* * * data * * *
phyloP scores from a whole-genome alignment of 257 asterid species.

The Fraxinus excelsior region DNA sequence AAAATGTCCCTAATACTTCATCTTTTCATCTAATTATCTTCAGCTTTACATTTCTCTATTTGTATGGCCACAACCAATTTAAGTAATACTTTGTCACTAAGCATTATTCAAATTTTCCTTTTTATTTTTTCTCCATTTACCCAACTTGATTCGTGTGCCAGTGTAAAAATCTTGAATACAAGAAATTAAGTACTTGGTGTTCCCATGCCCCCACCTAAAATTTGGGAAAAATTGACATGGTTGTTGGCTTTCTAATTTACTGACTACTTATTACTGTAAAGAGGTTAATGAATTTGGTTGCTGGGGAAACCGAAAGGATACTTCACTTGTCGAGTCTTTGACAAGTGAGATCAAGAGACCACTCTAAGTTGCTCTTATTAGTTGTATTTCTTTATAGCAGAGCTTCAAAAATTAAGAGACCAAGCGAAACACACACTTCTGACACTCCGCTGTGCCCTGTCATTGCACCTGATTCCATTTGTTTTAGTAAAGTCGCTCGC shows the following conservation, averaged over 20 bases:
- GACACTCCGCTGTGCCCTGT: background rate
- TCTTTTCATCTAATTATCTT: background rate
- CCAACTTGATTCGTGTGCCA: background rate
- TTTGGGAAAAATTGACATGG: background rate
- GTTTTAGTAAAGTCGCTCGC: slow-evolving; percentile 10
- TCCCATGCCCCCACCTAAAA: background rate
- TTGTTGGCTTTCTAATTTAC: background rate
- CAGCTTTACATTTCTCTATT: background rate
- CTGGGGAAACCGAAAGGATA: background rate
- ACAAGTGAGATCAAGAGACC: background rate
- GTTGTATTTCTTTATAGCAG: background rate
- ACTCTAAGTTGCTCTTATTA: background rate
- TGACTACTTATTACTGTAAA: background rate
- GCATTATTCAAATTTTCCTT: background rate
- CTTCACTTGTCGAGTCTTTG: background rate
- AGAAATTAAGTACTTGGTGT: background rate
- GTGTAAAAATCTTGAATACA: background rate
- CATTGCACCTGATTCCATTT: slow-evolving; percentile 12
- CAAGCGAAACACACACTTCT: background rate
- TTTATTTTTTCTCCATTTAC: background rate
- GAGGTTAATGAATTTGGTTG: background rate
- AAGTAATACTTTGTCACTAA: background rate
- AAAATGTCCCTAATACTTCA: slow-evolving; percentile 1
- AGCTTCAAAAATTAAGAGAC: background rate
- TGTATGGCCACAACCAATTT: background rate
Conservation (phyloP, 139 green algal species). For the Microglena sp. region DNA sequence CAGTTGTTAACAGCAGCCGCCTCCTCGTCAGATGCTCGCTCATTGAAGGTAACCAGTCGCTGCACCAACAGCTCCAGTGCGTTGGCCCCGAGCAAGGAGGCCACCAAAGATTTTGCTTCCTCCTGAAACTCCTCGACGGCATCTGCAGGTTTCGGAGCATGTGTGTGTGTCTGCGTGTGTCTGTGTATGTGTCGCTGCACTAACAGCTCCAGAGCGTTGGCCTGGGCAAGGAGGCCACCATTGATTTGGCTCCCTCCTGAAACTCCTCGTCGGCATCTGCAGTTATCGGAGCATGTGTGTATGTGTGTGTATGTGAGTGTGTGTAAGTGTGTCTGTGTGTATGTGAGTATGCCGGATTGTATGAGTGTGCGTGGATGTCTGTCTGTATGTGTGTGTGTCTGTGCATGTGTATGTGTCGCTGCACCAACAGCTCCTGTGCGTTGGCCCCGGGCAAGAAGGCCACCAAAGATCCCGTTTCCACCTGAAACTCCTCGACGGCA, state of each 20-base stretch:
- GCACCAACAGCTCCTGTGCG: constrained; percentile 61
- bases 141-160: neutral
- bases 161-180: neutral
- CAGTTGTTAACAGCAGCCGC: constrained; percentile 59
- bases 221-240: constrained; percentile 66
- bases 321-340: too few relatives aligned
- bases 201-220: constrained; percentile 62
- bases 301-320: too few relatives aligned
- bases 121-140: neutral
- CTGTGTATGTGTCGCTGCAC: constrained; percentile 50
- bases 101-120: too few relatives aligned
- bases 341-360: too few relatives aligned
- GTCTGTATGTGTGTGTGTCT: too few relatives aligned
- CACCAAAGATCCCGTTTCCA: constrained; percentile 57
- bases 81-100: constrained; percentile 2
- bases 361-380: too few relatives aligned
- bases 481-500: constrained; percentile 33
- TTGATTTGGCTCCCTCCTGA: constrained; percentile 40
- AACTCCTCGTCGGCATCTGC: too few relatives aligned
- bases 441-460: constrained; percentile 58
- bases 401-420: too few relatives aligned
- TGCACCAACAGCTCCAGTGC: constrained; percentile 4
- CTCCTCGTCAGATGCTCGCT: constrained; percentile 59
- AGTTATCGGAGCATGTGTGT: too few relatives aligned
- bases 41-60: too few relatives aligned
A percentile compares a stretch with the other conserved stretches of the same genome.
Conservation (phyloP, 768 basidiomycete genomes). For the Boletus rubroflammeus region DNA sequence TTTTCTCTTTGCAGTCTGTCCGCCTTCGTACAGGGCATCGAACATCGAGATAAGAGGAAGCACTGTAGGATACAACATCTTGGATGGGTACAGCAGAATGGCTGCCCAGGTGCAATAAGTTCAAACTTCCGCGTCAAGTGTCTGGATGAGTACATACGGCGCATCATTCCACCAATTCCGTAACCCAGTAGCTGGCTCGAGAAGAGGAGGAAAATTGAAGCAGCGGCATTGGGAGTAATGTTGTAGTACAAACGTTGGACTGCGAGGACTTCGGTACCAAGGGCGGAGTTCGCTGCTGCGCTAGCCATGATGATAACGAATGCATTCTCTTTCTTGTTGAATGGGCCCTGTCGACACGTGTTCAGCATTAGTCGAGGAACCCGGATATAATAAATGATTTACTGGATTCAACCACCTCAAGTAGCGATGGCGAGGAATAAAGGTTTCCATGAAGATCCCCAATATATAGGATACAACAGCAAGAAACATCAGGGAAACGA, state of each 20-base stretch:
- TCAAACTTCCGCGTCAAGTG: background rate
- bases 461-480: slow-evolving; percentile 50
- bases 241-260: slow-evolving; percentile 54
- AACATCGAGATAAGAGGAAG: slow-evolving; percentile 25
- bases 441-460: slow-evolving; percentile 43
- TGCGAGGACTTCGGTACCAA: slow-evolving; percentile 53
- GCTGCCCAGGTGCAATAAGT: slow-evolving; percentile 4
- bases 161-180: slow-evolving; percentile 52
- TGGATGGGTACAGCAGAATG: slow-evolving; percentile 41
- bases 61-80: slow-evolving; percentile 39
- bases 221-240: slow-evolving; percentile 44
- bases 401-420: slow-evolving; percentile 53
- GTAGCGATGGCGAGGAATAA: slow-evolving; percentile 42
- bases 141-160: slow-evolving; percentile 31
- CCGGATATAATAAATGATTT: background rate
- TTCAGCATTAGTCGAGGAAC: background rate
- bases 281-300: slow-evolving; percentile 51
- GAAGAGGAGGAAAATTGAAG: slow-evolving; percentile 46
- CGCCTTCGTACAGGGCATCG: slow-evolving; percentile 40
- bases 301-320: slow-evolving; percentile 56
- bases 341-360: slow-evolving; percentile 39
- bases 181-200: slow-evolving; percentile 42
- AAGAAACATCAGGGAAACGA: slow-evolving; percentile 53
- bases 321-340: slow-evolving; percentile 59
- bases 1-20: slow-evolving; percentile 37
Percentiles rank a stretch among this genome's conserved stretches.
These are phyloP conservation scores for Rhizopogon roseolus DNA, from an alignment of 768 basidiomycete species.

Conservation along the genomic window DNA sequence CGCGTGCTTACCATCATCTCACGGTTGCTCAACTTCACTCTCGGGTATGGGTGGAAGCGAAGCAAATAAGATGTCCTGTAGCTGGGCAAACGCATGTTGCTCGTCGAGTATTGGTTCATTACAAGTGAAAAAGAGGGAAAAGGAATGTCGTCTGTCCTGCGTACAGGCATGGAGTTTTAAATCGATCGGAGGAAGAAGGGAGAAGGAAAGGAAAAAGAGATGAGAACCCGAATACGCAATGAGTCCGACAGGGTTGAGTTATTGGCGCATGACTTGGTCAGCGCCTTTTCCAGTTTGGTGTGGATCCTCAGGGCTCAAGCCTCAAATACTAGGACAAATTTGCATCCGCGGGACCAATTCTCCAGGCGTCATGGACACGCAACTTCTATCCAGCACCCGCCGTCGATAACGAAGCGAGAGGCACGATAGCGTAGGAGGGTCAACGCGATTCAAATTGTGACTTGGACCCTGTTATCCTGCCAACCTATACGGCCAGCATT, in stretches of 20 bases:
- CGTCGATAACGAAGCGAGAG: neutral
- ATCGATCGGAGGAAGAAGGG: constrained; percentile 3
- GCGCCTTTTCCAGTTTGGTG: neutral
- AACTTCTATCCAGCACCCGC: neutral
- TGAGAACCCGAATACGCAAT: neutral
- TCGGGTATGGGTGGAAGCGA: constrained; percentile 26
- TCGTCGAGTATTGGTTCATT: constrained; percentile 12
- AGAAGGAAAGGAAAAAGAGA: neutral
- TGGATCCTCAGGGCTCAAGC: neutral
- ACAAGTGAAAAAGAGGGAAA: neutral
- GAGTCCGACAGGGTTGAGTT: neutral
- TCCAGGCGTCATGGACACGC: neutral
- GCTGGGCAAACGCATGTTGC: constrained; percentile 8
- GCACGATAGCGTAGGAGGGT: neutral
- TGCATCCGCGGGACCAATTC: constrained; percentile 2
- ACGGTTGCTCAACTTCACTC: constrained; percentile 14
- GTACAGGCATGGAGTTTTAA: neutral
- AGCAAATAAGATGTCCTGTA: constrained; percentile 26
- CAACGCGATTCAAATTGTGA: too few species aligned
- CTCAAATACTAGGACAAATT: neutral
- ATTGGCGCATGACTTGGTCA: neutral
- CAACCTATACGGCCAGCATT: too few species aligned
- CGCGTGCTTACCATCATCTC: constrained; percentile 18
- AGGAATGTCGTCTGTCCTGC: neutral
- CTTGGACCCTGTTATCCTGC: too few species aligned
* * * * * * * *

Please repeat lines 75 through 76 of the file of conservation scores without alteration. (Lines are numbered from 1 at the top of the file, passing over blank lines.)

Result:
- bases 301-320: slow-evolving; percentile 56
- bases 341-360: slow-evolving; percentile 39